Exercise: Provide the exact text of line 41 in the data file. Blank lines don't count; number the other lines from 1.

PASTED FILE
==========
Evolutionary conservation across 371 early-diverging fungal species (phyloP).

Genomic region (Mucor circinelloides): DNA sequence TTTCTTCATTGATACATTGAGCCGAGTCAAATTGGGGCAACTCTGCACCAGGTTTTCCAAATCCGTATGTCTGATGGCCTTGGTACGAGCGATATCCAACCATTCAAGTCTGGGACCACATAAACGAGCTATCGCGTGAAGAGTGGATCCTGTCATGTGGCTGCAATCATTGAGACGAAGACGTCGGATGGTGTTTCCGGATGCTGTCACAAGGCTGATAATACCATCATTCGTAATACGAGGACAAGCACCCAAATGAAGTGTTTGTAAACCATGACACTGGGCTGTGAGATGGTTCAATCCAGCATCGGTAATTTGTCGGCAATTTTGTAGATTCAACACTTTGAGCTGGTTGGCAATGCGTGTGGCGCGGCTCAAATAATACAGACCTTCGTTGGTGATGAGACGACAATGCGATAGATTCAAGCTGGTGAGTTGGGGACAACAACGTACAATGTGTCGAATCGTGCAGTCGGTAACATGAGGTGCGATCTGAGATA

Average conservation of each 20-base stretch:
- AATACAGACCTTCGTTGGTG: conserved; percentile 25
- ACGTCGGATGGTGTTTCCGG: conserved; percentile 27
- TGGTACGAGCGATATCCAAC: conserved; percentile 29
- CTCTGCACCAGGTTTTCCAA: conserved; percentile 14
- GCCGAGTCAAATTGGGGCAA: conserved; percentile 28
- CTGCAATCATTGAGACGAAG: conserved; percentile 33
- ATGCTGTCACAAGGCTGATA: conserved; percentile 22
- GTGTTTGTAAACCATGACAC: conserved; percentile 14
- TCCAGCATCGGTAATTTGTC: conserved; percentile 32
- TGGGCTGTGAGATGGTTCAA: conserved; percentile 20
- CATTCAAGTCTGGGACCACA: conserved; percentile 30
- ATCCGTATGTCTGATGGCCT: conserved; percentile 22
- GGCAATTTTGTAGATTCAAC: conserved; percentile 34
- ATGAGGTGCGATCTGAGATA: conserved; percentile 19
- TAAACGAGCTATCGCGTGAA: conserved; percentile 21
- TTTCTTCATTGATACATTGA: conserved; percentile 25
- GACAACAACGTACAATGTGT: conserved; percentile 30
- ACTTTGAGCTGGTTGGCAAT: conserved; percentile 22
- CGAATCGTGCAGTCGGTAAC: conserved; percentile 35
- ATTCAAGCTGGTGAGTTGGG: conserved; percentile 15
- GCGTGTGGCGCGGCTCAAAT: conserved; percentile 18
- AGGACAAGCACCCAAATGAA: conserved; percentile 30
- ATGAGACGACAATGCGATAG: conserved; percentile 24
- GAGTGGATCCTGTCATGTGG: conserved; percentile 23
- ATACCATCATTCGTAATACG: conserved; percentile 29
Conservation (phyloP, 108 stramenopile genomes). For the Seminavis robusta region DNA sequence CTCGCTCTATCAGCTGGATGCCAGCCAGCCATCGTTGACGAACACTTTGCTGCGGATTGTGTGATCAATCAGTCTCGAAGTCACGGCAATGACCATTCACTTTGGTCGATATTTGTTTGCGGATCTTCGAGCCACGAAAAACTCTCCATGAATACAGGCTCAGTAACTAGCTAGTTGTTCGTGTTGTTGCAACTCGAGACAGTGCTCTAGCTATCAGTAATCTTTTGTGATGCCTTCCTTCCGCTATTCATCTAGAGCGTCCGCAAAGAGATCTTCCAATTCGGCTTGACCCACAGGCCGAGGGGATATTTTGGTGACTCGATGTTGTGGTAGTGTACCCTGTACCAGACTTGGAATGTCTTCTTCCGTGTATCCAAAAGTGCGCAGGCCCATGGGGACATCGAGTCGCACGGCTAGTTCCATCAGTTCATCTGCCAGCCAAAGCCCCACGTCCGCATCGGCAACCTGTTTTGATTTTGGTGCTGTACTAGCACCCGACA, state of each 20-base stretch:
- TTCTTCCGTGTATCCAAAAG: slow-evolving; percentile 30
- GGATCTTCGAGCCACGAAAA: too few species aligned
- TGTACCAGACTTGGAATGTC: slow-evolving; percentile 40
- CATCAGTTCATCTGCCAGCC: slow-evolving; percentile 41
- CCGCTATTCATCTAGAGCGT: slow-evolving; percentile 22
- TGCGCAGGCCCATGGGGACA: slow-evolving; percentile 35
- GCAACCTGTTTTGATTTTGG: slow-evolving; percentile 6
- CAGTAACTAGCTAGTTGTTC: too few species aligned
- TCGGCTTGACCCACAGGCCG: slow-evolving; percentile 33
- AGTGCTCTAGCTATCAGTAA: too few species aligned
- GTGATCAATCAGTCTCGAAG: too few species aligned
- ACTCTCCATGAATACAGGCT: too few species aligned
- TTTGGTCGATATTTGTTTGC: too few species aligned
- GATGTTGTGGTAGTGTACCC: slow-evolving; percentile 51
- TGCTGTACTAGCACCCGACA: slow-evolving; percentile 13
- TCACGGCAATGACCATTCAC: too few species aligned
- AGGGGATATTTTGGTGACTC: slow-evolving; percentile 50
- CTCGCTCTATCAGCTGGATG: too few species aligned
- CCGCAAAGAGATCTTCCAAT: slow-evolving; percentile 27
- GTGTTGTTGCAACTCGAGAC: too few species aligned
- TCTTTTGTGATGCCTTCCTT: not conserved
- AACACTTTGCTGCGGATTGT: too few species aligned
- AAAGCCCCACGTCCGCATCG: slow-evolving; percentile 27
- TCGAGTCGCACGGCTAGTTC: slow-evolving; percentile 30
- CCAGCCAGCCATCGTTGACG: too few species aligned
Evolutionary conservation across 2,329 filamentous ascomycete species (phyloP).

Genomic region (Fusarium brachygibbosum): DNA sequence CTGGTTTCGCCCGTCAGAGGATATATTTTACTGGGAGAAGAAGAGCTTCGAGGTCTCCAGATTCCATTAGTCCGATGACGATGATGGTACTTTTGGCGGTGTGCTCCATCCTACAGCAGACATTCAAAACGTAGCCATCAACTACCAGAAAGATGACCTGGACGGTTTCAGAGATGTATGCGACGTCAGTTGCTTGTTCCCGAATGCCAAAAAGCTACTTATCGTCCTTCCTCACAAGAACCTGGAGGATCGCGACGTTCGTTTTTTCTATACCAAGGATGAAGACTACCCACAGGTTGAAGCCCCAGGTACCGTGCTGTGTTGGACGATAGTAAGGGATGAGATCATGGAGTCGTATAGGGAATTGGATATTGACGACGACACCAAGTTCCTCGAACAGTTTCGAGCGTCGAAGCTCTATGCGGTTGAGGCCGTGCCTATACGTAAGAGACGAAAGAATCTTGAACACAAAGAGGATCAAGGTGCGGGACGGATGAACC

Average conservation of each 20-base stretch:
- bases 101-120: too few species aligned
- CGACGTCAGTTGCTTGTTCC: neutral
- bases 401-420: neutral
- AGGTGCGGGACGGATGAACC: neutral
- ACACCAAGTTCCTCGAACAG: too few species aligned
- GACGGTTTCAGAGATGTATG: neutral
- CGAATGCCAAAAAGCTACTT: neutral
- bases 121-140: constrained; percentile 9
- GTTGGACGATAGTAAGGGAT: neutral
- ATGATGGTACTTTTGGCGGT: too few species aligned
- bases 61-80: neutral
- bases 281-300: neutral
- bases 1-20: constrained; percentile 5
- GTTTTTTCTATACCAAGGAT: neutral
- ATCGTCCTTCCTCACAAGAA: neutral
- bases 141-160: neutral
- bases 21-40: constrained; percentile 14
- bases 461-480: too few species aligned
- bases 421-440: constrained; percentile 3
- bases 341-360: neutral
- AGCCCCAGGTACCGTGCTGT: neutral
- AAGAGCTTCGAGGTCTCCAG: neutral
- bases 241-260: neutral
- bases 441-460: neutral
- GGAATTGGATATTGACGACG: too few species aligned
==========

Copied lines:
- ACTCTCCATGAATACAGGCT: too few species aligned